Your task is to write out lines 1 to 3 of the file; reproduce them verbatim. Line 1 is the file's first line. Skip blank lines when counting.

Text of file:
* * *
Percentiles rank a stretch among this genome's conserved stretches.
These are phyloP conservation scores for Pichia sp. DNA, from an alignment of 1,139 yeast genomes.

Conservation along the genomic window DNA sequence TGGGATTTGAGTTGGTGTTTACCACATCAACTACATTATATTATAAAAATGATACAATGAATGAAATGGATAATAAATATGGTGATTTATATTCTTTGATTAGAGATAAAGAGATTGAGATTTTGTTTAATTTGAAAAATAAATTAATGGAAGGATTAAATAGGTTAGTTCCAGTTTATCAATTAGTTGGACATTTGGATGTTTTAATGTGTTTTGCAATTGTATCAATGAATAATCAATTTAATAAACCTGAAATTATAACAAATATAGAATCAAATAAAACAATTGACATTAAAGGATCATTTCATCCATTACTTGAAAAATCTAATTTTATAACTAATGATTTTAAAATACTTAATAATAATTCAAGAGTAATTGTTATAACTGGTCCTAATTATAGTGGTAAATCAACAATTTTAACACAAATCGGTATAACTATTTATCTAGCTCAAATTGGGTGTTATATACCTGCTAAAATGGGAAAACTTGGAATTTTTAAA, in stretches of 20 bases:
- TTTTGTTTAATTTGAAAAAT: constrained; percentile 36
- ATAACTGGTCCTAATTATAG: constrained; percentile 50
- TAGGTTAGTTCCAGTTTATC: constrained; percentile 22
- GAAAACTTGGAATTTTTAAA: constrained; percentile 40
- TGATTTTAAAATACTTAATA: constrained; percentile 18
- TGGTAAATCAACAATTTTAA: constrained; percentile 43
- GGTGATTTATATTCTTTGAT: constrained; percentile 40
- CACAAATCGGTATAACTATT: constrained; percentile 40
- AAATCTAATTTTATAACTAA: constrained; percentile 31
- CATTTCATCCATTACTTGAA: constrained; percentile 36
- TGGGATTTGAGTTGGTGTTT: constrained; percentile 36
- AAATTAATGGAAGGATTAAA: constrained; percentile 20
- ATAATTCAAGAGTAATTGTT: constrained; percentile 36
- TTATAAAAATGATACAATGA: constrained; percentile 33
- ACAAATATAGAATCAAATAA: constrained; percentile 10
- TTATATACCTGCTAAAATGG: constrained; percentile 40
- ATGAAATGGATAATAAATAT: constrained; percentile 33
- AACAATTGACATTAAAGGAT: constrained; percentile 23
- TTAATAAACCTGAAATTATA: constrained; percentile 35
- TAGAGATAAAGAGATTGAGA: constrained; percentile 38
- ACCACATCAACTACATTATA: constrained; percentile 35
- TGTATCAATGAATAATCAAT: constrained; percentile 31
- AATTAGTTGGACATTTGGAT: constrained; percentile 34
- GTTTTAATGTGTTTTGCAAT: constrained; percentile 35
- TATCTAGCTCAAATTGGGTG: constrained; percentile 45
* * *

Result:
Percentiles rank a stretch among this genome's conserved stretches.
These are phyloP conservation scores for Pichia sp. DNA, from an alignment of 1,139 yeast genomes.

Conservation along the genomic window DNA sequence TGGGATTTGAGTTGGTGTTTACCACATCAACTACATTATATTATAAAAATGATACAATGAATGAAATGGATAATAAATATGGTGATTTATATTCTTTGATTAGAGATAAAGAGATTGAGATTTTGTTTAATTTGAAAAATAAATTAATGGAAGGATTAAATAGGTTAGTTCCAGTTTATCAATTAGTTGGACATTTGGATGTTTTAATGTGTTTTGCAATTGTATCAATGAATAATCAATTTAATAAACCTGAAATTATAACAAATATAGAATCAAATAAAACAATTGACATTAAAGGATCATTTCATCCATTACTTGAAAAATCTAATTTTATAACTAATGATTTTAAAATACTTAATAATAATTCAAGAGTAATTGTTATAACTGGTCCTAATTATAGTGGTAAATCAACAATTTTAACACAAATCGGTATAACTATTTATCTAGCTCAAATTGGGTGTTATATACCTGCTAAAATGGGAAAACTTGGAATTTTTAAA, in stretches of 20 bases: